Yesterday we looked at Jolicloud as an option for netbook owners keen on using the net's cloud computing potential. Today, we look at the big name in Linux: Ubuntu.
The latest version of Ubuntu "Lucid Lynx" -- 10.4 -- comes in a netbook-optimised version that is designed for computer makers to deploy on new netbooks, but it is also available for public download. It's a great operating system choice for netbook users.
One of the more noticeable features of the netbook is the design choices for small screens. It is here that Ubuntu Netbook Edition shines. Using the Gnome Desktop Manager as its base, the user interface is crisp, clean and very functional. The menu system takes the whole left hand side of the screen. Instead of small icons and menu choices like on a normal windows and Linux start menus, Ubuntu Desktop Edition uses big icons that take over the desktop. This is a welcome choice, as it reduces the chance of miss hitting the wrong icon. I quickly found I preferred this system to the normal Gnome/Ubuntu desktop.
Running multiple applications is also well managed. Instead of a paper system, where applications are stacked on top of each other like paper on a desk, Ubuntu Netbook Edition only allows one application to dominate the screen. All running applications are shown as an icon on the top left corner of the desktop (in the traditional spot for the Gnome menus), and clicking the icon swaps the old application off the screen and replaces it with the chosen application. This is an elegant solution, that allows a user to know what programs are running and to swap and change quickly on the fly.
Above: The System Menu for Ubuntu Netbook Edition
While this is a version of Ubuntu optimised for notebooks, it is still Ubuntu. Installation is almost identical to the normal Ubuntu install, and every Ubuntu program available with its software library ( Ubuntu Software Centre) and with the synaptic / apt-get programs, and the most Gnome based programs should install without issue under Ubuntu Netbook Edition.
In its default installation, Ubuntu Netbook Editon actually does more than either Windows or Mac OS X in the same state. You can edit photographs and office documents, use social networks like Twitter and Instant Messaging, play games, videos and music and even allow programming. One of the problems that Ubuntu, and Linux in general compared to Mac and Windows is shipping proprietary software and codes at installation (for example MPEG codecs, programs like Skype and plugins like Flash). Ubuntu will quickly identify when you open a web page or media file and download the required codec/plugin. If there is a Linux version of Acrobat or Skype, it should work inside Ubuntu Netbook Edition, and you can even run some Windows programs under WINE or Virtual Box -- though these two will run very slowly on a netbook.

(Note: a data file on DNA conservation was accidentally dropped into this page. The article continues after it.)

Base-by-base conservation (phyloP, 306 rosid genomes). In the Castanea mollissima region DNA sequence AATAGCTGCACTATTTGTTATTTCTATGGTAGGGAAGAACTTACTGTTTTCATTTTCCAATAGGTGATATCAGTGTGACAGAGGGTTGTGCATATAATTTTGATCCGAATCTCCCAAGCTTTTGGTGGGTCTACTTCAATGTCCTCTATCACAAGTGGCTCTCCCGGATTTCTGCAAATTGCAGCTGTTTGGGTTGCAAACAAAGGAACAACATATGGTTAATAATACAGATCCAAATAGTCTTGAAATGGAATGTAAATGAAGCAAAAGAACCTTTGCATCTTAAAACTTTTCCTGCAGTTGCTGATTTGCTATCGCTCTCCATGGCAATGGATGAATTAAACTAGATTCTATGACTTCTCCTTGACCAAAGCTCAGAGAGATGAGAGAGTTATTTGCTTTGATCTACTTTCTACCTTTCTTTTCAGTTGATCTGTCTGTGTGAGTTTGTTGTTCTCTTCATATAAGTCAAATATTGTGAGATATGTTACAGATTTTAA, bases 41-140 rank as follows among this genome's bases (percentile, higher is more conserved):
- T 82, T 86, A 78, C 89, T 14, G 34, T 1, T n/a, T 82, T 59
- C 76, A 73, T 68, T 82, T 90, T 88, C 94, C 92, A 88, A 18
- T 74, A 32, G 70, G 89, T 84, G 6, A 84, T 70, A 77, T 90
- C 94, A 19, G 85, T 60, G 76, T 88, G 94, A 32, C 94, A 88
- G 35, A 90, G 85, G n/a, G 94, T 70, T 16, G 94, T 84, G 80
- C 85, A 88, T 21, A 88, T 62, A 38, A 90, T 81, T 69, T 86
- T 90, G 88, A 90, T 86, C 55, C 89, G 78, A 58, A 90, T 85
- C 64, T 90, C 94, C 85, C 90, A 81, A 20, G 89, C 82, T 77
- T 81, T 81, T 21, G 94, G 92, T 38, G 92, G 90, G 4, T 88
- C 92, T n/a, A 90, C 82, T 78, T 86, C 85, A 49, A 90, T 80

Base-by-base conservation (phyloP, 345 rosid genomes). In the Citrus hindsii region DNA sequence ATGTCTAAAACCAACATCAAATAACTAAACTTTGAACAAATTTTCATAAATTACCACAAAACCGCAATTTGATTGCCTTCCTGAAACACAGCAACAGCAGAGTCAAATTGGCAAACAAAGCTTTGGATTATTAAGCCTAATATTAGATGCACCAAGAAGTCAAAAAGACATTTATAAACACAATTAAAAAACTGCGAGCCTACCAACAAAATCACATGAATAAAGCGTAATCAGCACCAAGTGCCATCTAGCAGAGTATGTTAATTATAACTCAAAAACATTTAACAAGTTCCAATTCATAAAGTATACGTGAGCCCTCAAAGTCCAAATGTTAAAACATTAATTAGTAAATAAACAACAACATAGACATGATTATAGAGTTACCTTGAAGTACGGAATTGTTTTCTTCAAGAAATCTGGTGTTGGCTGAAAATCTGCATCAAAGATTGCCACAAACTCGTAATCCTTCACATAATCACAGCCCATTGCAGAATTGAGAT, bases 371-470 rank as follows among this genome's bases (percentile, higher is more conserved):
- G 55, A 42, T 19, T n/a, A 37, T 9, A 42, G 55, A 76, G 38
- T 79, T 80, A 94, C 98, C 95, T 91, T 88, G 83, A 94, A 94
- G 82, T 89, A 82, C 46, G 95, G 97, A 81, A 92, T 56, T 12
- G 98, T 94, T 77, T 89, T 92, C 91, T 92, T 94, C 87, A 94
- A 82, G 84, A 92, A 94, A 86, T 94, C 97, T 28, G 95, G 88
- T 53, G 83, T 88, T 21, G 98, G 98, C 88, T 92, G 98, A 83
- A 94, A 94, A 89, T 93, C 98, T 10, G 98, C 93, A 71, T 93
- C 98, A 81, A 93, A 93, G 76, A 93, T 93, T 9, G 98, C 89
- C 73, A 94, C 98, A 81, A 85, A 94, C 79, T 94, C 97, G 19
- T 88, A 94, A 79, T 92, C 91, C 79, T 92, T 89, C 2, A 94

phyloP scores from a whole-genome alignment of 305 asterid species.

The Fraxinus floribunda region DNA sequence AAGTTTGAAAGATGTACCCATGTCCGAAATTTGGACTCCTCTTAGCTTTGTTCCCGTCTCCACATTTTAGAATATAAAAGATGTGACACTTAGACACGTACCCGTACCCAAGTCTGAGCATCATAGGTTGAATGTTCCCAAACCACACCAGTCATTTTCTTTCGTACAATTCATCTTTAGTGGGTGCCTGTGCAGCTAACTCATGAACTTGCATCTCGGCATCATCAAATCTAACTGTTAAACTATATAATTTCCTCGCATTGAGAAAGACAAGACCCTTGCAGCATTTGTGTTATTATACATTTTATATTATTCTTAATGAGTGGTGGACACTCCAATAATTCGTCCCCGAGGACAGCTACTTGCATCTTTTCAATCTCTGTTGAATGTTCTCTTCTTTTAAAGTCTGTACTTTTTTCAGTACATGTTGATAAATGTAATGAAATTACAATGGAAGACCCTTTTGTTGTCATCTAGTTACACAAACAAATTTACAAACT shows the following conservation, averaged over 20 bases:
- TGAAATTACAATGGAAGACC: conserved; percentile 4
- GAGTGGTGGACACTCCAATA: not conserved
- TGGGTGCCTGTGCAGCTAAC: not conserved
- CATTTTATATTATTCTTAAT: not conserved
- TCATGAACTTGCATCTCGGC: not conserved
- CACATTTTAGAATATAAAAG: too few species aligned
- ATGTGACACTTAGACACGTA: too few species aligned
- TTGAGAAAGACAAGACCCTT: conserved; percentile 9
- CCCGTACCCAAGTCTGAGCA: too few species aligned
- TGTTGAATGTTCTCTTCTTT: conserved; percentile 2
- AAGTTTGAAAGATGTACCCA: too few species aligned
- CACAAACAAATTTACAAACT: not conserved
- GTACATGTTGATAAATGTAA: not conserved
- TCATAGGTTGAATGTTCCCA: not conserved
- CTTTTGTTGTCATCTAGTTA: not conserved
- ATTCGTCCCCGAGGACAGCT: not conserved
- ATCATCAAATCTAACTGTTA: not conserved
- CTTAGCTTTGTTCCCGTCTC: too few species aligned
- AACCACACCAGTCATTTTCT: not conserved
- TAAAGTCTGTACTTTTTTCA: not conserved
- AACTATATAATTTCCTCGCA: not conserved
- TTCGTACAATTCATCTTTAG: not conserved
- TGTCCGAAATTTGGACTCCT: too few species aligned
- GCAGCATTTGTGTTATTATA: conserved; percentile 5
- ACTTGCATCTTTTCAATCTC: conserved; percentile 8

Above: The Ubuntu Software Centre for Ubuntu Netbook Edition
One thing the Ubuntu has strived with the 10.04 release is better integration with devices. iPhone/iPod interfaces cleanly with the audio program Rhythmbox. Networking by Wi-Fi, 3G and Ethernet is (mostly) built in and Web-cams should also work out of the box, depending on the device (some newer devices, or devices where the manufacturer withholds information about drivers may require further downloads or not work at all, a common Linux issue).
I installed Ubuntu Netbook Edition, and found that after the install and security update, the whole system was a touch under 3GB hard disk space. It also ran reasonably well under 512MB memory. With today's netbooks shipping with 1GB memory, Ubuntu Netbook Editions should run snappily indeed.
Above: The main screen when you start Ubuntu Netbook Edition
One of the strong elements of the whole Ubuntu range in 10.04, and especially useful the netbook variant, is Ubuntu One. This is a cloud based service that allows a shared cloud based storage system, contact syncing with iPhones, Android phones and other computers (via a local program or a web based service), a music store, even shared notes. The service is free with a 2GB file storage limit, or US$10 a month for 50GB -- the same pricing as the popular Dropbox service. The music store is rather weak at the moment, as the curse of music licensing preventing major label music to be available to Australia, but this will hopefully change in the future. If you choose, you can avoid Ubuntu One, as other services like DropBox also work well with Ubuntu Netbook Edition.
Given a 4GB USB key, you could even keep a fully capable cloud based operating system that can be carried in your pocket. You can actually create a bootable USB key using the Startup Disk Creator program that comes installed.
I personally prefer the Netbook Edition over the vanilla Desktop version. The user interface is very intuitive, and the resources footprint is smaller than the normal Ubuntu system. For most netbooks, you will be surprised with the power that Ubuntu Netbook Edition has in a fresh install, and the Ubuntu/Debian software installation system is one of the best on any platform, so installing the software to suit most user needs is rather easy and quick (or even the operating system itself for that matter).